Shellshock was a mental illness that was not diagnosed during this time after World War I. At this time, clinical professionals believed repression was something that was perceived to be effective in the contribution to the behaviors of the soldier after the war; thus, the doctors do not know how to treat it. As a relates to Septimus, he used repression after experiencing and observing the deaths of the people around him; including his very close friend, Evans. Septimus did not notice anything; his repression keeps all of the past observations Inside, unable to be released and expressed. “For she could stand it no longer. She cannot sit beside him when he stared so into not see her and made everything terrible; sky and tree, children, playing, dragging carts, blowing whistles, and falling down; all were terrible” (Woolf 33). Rezia Could not stand it when her husband used his repression to keep himself from expressing the beauty of nature; what he is observing now it’s been affected and tainted by the memories of him being in the war. As state in the Repression of the War Experience, “Rivers was a pioneer in this field. Here, he writes about how the repression of traumatic war experiences only delays an individual’s recovery. Doctors were generally inexperienced in dealing with this new form of mental distress, and commonly believed that repression was effective ‘as a definite course of treatment’, as Rivers puts it.” Clinical professionals attempted to comprehend what had caused ‘shell-shock’ and how best to treat it. They perceived very early on that the distress, “grief, fear, and horror of war could cause men to break down. Some doctors said that the vibrations of shell explosions caused invisible, molecular damage to the brain. By the end of the First World War, many doctors believed that both psychological and physical injuries could be found in many cases of ‘shell-shock’.”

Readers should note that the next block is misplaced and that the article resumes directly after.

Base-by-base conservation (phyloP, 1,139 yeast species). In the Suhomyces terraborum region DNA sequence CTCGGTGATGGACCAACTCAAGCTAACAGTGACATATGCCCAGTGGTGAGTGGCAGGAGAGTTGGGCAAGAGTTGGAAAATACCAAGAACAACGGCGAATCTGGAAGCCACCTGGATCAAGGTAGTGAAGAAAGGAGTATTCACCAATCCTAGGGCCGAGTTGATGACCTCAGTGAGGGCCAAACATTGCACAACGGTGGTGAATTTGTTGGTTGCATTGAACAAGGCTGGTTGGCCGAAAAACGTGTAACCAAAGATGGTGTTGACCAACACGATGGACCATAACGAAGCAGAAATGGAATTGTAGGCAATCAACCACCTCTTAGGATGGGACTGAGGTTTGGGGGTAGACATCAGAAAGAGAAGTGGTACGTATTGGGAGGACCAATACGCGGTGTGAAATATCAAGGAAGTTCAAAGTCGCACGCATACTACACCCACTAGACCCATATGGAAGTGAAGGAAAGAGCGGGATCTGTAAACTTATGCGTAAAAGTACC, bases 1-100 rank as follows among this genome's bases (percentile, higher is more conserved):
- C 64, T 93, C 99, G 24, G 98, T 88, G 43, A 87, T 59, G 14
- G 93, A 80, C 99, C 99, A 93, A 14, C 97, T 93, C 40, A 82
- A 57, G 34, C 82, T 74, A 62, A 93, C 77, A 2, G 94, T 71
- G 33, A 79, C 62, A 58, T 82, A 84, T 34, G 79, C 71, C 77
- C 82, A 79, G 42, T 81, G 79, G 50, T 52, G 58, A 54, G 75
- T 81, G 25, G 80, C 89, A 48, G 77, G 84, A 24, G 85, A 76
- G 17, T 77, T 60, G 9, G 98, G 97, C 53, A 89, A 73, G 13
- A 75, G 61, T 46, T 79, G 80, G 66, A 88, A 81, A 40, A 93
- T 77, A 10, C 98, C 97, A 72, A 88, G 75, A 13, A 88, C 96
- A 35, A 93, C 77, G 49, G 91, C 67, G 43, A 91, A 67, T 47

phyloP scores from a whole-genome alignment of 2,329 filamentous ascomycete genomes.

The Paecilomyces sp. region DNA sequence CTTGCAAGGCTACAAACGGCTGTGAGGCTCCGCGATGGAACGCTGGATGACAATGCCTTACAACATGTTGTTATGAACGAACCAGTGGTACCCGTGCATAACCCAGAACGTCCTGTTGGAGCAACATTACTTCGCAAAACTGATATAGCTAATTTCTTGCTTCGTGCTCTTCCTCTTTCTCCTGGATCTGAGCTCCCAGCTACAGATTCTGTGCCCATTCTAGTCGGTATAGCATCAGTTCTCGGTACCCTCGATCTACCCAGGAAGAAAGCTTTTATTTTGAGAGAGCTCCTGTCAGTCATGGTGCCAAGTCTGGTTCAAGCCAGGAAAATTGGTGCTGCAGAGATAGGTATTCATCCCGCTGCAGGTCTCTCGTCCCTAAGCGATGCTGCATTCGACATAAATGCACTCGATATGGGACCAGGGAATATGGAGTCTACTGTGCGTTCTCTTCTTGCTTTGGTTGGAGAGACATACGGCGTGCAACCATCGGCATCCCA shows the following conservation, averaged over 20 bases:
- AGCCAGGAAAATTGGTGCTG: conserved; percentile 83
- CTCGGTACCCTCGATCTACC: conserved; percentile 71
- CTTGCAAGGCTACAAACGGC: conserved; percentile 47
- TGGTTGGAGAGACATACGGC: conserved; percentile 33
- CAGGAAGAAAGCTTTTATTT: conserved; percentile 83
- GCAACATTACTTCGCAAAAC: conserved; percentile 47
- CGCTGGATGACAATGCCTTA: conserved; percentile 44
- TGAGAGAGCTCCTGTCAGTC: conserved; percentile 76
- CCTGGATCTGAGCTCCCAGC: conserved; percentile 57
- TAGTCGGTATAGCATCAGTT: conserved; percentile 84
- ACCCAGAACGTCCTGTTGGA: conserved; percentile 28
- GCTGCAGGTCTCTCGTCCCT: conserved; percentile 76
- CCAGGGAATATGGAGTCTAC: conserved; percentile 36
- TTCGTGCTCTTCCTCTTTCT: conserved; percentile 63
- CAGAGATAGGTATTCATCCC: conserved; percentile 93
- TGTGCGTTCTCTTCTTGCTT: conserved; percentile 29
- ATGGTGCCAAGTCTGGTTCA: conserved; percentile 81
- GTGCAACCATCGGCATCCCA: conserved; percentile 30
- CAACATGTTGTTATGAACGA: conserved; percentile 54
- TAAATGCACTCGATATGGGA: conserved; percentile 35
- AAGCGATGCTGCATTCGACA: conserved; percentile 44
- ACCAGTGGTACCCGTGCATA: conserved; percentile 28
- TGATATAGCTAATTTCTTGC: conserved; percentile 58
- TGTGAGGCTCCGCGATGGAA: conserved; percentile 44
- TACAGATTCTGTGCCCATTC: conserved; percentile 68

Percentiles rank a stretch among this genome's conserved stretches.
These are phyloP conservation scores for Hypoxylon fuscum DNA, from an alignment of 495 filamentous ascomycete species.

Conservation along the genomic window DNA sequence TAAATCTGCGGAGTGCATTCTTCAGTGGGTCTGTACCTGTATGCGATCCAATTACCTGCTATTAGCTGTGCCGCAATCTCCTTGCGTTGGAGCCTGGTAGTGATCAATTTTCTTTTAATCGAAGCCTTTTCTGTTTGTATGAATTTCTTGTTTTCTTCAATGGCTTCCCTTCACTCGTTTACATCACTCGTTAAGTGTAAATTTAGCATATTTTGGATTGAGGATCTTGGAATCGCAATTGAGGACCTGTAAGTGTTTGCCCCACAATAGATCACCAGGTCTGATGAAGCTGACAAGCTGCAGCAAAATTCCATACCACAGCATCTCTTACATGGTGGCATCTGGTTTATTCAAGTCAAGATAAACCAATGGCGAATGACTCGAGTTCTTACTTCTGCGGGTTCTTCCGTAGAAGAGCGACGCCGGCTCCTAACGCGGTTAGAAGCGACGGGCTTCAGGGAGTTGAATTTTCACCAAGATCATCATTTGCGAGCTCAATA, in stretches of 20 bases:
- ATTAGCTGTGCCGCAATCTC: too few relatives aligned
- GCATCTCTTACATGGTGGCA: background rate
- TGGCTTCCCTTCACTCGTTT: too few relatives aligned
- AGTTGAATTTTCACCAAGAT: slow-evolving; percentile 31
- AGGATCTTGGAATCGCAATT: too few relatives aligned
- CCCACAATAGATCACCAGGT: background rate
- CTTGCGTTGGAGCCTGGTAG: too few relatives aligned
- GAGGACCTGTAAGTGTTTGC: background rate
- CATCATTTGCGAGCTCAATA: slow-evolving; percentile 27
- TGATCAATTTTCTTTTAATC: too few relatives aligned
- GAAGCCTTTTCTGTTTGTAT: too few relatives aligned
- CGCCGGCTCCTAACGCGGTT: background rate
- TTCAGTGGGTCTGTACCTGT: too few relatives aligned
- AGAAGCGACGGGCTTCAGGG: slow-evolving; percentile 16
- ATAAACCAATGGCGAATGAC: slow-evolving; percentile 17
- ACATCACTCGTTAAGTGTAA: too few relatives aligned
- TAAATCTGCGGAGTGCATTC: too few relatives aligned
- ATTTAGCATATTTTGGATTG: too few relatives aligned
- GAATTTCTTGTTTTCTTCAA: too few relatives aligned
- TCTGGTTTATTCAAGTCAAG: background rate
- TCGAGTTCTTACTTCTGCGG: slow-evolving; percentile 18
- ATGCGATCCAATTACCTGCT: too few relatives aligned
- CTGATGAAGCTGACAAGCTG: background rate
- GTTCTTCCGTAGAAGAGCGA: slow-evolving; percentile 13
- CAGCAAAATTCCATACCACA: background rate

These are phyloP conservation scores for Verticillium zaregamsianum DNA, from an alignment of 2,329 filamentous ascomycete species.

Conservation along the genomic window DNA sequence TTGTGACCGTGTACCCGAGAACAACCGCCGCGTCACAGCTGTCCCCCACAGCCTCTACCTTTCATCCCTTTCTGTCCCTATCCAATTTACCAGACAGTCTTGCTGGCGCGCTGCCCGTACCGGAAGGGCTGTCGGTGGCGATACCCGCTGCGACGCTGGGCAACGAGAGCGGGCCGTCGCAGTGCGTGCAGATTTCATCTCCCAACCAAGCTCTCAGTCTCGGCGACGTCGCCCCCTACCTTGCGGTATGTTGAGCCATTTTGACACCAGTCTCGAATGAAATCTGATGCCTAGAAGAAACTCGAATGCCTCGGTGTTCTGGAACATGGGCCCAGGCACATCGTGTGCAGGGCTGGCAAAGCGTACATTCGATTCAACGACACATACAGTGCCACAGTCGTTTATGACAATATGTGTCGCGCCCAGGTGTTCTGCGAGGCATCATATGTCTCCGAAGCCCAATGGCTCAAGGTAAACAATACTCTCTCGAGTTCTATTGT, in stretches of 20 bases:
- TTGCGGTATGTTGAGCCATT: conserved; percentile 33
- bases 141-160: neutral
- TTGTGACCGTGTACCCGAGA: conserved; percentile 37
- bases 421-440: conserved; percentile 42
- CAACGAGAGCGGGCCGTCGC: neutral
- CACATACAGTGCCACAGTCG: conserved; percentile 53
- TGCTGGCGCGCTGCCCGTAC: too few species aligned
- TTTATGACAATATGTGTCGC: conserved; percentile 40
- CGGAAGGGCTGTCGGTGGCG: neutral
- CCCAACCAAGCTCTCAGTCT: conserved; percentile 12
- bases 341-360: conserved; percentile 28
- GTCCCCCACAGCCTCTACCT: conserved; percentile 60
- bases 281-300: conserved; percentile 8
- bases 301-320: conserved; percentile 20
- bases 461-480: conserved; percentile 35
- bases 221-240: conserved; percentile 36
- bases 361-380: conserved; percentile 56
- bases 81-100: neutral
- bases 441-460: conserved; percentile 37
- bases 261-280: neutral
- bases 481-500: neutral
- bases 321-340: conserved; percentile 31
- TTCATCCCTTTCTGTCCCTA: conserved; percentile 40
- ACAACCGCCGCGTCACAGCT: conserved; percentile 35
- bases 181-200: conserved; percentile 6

“Shell Shock.” The British Library, The British Library, 2 Nov. 2018, www.bl.uk/world-war-one/articles/shell-shock.